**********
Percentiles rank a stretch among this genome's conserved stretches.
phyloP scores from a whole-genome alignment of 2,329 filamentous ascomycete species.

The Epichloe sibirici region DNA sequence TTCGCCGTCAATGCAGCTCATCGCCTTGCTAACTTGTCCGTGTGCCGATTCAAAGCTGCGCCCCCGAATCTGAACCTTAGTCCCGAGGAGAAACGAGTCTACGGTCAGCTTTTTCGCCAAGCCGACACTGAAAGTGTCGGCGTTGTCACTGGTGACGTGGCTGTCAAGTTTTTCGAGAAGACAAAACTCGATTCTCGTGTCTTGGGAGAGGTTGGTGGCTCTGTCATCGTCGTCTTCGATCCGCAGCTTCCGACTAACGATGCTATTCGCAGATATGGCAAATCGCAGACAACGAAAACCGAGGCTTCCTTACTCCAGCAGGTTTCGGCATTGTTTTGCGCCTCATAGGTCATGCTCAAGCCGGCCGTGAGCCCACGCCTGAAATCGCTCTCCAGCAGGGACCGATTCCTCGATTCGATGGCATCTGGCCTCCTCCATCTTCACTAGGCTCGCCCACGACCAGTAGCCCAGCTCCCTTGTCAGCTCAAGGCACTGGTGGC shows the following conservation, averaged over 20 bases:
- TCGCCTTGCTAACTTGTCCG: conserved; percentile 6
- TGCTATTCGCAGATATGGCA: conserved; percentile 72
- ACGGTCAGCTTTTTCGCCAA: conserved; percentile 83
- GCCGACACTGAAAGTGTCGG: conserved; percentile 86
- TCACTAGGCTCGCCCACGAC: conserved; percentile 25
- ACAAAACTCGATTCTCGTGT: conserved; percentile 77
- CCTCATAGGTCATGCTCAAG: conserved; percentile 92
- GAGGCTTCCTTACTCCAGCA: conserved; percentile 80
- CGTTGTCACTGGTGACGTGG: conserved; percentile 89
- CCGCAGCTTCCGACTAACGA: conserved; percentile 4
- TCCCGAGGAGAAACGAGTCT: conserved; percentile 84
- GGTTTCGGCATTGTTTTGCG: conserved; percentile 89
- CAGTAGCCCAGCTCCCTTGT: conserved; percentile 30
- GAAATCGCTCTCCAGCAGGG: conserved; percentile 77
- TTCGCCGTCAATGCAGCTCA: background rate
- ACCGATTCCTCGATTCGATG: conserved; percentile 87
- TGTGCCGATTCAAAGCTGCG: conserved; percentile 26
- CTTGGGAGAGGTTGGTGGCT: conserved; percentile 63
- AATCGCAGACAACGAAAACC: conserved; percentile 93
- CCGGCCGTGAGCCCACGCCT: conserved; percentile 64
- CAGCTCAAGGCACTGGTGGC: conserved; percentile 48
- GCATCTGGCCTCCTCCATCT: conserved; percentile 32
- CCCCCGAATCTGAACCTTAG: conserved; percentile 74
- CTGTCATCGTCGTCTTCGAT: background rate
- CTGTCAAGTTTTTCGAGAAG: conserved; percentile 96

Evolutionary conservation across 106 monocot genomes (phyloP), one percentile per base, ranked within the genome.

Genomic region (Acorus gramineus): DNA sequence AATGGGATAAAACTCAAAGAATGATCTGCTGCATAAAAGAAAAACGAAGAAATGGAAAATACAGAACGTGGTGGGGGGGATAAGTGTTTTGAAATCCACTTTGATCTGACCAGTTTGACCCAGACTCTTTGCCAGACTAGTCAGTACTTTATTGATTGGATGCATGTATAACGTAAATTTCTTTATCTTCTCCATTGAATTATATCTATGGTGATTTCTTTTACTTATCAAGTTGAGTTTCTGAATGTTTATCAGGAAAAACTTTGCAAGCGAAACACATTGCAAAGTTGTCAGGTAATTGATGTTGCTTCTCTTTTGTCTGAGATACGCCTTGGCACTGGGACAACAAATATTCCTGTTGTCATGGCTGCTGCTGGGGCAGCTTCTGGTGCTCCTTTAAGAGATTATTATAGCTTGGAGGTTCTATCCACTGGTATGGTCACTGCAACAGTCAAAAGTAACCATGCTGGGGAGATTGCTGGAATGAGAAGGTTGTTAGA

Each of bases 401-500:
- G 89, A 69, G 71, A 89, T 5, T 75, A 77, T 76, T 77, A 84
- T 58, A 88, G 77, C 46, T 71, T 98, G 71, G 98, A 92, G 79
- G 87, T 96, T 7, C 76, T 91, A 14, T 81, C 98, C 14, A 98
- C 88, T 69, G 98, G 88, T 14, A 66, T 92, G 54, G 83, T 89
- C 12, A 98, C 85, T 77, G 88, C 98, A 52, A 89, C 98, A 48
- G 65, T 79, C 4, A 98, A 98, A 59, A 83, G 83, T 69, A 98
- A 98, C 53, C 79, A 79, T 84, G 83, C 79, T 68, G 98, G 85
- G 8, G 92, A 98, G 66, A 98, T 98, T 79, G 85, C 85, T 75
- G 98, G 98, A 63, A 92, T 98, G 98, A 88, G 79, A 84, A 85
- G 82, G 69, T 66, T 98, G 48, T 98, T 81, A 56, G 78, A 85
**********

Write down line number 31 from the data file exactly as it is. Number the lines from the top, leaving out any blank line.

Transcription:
Each of bases 401-500: